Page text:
May each of you have the heart to conceive, the understanding to direct, and the hand to execute works that will leave the world a little better for your having been here. -- Ronald Reagan

Sunday, August 16, 2015

Movies, TV, Novel - Messed Up Characters and Storylines

I've just finished reading The Goldfinch by Donna Tartt. There's much to recommend it. It won the Pulitzer Prize, which usually drives me away from reading something. They're so politically correct, so 'European', so pretentious, and not usually well written. They're usually supportive of the radical Left social and cultural mores. This was an exception. Just lovely writing. Craftsmanship. For as long as it was at over seven hundred pages, it had few lapses; kept the interest going. With a couple exceptions though, the characters, especially the protagonist, were severely messed up. Treating their most loved ones horribly, psychopathic behaviors and bad, horrible decisions with devastating results.

I thought about what some of the most popular shows have been, and what I experienced in The Goldfinch reminded me of them. The first that came to mind was the wildly popular "Dexter", exalting a serial killer that was okay because he only tortured other serial killers. Justified torture and murder. I watched much of the first season, couldn't take it, the horribleness of it, so stopped watching.  Then there was "Breaking Bad", a chemist using his knowledge to manufacture a seriously good product. It devolved, as it should have, into the most horrid storyline and monstrous people. I lasted through season one a couple more episodes. Had to stop, couldn't take it.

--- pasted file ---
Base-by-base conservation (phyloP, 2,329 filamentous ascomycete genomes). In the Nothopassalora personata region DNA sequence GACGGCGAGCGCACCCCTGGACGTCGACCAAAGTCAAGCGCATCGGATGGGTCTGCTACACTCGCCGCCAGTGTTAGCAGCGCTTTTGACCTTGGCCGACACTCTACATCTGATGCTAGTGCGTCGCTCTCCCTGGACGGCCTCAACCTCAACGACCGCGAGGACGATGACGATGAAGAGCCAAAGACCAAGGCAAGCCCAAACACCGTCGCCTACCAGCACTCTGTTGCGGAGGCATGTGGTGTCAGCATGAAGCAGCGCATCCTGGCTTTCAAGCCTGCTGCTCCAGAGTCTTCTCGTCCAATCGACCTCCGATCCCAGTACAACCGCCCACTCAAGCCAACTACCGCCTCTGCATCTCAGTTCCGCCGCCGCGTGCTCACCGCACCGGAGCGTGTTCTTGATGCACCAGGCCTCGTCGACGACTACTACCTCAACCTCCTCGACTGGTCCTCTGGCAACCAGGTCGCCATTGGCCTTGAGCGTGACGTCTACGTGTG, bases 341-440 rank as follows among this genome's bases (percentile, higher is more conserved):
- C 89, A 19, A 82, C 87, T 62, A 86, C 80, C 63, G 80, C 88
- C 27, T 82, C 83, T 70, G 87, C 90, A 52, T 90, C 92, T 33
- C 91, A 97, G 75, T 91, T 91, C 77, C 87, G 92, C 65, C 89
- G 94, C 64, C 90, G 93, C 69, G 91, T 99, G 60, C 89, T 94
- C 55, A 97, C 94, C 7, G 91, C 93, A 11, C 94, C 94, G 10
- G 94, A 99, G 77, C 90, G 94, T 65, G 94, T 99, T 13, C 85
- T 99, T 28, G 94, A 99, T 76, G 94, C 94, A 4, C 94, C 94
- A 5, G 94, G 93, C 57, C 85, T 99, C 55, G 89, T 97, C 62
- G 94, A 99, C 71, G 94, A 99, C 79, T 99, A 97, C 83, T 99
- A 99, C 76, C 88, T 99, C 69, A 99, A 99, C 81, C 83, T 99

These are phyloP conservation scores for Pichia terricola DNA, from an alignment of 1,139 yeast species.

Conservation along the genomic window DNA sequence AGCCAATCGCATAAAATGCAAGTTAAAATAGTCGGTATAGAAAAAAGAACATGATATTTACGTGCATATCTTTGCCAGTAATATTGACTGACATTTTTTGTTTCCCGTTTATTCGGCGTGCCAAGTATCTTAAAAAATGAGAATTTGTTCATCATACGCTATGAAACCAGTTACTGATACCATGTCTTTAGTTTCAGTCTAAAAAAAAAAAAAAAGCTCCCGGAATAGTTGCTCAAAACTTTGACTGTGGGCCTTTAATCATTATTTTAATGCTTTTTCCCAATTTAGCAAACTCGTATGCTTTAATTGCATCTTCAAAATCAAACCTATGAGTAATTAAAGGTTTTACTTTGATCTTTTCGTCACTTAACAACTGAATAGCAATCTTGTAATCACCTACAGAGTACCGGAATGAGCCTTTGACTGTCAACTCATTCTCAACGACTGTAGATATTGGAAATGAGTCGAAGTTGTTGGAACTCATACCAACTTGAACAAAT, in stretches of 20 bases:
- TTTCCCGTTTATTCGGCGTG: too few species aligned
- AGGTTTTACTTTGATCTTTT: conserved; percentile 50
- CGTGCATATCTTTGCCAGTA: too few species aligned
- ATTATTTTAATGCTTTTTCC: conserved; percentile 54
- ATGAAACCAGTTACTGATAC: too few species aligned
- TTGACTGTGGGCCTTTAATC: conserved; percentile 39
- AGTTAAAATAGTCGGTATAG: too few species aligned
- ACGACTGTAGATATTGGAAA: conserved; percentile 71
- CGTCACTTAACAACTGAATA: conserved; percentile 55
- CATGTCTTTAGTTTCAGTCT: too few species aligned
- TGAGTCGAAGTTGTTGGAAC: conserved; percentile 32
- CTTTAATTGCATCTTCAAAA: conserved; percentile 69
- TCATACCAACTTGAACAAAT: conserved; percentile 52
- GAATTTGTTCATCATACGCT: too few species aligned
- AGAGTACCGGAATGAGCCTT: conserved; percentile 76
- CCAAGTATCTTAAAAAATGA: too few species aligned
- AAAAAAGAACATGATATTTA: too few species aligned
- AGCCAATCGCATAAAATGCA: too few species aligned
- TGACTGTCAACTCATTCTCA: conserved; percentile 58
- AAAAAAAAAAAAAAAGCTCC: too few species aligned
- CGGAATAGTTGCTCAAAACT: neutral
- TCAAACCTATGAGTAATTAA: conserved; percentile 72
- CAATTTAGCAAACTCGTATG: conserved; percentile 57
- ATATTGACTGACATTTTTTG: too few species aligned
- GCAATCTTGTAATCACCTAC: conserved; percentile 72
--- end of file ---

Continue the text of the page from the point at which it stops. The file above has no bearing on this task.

There was "Sons of Anarchy", so good. Even wrote about it here when it first started. It was brilliant. It too generated into horribleness. Bad people making worse decisions, bad treatment of loved ones, murder, betrayal. There were no good people, no good actions in the end, unless it was the worse of the worse getting murdered. I hung out to the end of this series, hoping some good resolution would happen. Based on "Hamlet" I knew all would die, but good grief, how they got there was appalling. Then in the end (spoiler alert), Jax, a torturer, betrayer, liar, the leader of the Sons, the worst kind of human being, is presented as a Christ archetype sacrificing himself for the group. Good grief.

"House of Cards" I gave up on after about two shows into season three. It devolved into the worst kinds of behavior, even for politicians. Every kind of human decency was violated. I just became disgusted by the whole thing. Speaking of which, "House" was the same. House was an amoral jerk that was a force of destruction. He hurt everyone, was a psychopath, plus the storyline of every episode was the same. Someone dying, someone lying, "everyone lies", and then the truth comes out and the patient (victim) is saved. Both horrible and predictable.

I came away from these shows wondering what the point was. (The Goldfinch wasn't pointless by the way.) "The Unforgiven" by Clint Eastwood at least had a point. All the bad things that happened there is what happens when there isn't forgiveness. Great point. That other stuff mentioned here is just dwelling on the dark heart of people just for the sake of the dwelling. Just can't stand it. These were hugely popular and celebrated shows. Just a reflection, I guess, of how much of our culture is dwelling on the worst, dark hearts of our spirit. A sad reflection of where we are. 

Do read though, if you're so inclined, The Goldfinch. Sad story, exquisitely told.

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